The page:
By Michael Jones
Charleston Daily Mail
Sept. 5, 2005
LAKE CHARLES, La. - Some might believe there is no greater trauma than the sights of war, but what members of the 130th Airlift Wing have seen seen this week has changed their view.
Nine crew members from a C-130 unit based in Charleston are seeing the human side of the devastation from Hurricane Katrina. On Saturday, they successfully airlifted 48 severely ill patients to two Texas cities.
Just past midnight today, the crew airlifted another nine to Chennault Airport, a small airstrip here in western Louisiana.
Only a few walked the concourses of Louis Armstrong International Airport, but all of them saw the feeble, elderly survivors lying helplessly on stretchers stacked in the back of the plane. Most of these men have been to war, either Iraq, Afghanistan, or even Vietnam. None of them, they say, have ever seen anything like the devastation in the aftermath of Katrina.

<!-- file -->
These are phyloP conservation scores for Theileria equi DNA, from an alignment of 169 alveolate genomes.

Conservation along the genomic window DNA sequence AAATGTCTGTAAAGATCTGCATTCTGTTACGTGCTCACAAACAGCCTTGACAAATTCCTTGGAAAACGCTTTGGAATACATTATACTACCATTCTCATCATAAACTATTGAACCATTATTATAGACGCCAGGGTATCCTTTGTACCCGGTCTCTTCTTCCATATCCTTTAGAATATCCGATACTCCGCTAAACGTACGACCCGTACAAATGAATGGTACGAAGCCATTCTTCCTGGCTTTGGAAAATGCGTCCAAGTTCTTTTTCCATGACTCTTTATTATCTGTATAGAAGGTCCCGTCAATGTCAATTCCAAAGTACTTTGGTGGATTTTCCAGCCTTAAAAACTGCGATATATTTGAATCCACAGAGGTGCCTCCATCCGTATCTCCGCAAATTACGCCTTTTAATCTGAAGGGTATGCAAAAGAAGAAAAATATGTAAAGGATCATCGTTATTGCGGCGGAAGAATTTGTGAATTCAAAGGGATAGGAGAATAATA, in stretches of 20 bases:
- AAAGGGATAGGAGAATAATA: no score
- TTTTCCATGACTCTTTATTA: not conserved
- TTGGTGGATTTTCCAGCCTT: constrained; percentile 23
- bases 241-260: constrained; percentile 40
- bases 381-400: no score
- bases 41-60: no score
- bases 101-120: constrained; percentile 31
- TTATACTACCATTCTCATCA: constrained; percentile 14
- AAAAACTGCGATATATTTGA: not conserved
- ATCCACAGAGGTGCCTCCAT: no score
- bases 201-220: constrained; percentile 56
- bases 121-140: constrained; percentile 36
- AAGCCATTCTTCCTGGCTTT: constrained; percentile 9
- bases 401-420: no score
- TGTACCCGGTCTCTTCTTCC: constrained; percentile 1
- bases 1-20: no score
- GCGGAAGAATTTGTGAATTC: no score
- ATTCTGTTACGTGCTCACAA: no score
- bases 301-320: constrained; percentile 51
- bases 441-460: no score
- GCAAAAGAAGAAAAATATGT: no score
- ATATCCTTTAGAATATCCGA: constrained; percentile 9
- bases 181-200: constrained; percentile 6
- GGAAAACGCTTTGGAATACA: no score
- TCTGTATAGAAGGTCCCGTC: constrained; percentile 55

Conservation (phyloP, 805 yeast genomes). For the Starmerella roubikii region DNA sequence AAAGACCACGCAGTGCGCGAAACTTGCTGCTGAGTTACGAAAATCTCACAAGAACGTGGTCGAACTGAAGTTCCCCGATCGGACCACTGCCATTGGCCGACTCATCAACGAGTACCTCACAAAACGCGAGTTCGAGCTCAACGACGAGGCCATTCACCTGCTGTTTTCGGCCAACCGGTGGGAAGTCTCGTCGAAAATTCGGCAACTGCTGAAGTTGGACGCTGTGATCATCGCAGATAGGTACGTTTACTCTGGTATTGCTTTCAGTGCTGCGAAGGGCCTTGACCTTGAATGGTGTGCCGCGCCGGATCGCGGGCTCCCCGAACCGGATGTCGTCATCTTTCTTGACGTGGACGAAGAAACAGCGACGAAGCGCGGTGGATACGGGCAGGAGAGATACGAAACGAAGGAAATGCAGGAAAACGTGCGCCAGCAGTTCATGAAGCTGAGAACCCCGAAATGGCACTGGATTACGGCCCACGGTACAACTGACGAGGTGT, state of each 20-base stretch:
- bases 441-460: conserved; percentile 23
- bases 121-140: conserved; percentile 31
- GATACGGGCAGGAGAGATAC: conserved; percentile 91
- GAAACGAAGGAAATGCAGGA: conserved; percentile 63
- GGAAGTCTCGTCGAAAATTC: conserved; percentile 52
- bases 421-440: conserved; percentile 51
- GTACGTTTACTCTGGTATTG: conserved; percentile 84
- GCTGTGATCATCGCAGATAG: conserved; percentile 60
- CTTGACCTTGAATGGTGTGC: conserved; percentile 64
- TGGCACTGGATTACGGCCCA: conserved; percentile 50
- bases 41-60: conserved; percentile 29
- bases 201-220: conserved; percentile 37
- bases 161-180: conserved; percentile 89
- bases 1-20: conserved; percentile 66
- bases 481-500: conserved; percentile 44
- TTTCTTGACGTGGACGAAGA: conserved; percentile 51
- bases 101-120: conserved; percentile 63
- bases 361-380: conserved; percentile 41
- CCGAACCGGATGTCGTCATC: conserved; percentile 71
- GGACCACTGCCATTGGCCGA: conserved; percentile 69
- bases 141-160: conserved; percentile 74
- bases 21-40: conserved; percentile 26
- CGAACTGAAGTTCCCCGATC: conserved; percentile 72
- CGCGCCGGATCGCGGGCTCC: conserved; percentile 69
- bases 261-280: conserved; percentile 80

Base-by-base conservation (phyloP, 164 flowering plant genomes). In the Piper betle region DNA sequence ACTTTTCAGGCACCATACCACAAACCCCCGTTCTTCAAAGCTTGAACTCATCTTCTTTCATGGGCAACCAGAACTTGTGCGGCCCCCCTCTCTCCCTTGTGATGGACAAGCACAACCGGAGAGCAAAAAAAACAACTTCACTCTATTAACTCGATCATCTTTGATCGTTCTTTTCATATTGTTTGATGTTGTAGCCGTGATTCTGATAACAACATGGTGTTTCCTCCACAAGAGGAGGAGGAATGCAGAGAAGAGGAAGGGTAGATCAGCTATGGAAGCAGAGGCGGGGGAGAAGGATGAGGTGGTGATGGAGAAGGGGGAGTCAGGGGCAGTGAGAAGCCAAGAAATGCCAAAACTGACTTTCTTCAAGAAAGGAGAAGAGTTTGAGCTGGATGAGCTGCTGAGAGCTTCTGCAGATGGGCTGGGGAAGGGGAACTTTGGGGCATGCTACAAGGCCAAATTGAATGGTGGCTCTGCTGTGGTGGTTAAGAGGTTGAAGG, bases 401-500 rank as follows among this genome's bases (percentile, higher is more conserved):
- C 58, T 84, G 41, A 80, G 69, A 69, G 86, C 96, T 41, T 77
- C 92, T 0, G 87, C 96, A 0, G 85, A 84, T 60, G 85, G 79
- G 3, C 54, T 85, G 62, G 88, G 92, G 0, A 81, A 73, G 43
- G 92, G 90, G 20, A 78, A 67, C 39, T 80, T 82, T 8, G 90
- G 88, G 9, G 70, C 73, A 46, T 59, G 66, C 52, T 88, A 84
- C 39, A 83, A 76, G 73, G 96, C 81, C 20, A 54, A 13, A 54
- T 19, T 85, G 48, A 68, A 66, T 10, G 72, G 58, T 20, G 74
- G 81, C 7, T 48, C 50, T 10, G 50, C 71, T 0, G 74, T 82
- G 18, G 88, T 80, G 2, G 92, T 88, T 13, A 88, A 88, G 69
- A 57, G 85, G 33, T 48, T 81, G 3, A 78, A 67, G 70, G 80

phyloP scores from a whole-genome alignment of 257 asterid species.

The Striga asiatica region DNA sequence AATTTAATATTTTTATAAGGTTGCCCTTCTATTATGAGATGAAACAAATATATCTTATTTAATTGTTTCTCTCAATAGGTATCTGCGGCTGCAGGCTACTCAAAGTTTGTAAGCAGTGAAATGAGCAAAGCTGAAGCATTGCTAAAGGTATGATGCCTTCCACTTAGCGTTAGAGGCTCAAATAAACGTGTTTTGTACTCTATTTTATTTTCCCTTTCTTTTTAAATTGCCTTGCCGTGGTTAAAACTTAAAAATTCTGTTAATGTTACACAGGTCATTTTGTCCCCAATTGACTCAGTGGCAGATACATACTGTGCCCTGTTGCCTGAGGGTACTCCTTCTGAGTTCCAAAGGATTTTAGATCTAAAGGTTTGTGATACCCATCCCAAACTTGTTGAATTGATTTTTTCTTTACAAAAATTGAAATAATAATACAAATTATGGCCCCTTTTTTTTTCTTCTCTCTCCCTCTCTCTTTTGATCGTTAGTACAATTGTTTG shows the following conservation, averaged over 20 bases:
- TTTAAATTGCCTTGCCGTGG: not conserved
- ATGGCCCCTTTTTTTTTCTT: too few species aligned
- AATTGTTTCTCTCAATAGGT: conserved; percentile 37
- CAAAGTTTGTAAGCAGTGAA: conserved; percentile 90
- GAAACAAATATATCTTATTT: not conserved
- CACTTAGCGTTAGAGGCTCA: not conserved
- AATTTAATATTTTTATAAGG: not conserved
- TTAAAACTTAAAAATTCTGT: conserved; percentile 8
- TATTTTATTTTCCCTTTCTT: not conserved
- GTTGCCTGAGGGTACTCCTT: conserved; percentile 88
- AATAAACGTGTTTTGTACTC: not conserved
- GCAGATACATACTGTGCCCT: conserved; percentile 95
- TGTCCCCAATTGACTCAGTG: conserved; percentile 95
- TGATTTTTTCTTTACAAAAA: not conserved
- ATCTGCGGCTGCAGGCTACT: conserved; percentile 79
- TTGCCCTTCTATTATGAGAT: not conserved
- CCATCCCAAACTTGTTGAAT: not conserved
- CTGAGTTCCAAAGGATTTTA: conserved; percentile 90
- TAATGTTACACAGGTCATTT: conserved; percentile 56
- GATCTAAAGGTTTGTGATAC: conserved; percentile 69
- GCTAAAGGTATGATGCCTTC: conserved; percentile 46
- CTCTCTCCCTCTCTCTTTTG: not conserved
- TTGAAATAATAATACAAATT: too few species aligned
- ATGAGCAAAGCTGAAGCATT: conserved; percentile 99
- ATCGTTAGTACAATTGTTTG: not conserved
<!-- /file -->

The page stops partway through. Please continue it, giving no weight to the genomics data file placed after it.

Senior Master Sgt. Dennis Heilmann, a full-time guardsman from Scott Depot, said this is the most impressive relief effort he has seen in his 26 years in the Air Guard. He also said aiding West Virginian flood victims couldn't prepare him for this task.
"I don't have words for it," he said Saturday in the airport concourse. "It was heartbreaking. I was awestruck.
"How do you convey the smell, the sight, and the feel of it?"
"Master Sgt. Dave Summerfield of Pinch has seen just about everything after serving in Vietnam and both Iraq wars.
"It's worse than any war I've been in," Summerfield said, referring to the casualties and destruction. "It's something I never expected."
The co-pilot of the crew's C-130, 1st Lt. Todd Perry, wished he could give the survivors the same care his family receives. Perry, a state trooper stationed in South Charleston, said seeing the frail victims made the crew push harder to evacuate more patients even after working an 18-hour shift.
"I felt like I had no control over anything, even with a 155,000-pound airplane," Perry said.
Because the disaster hit America, it made Perry reflect on who he was helping.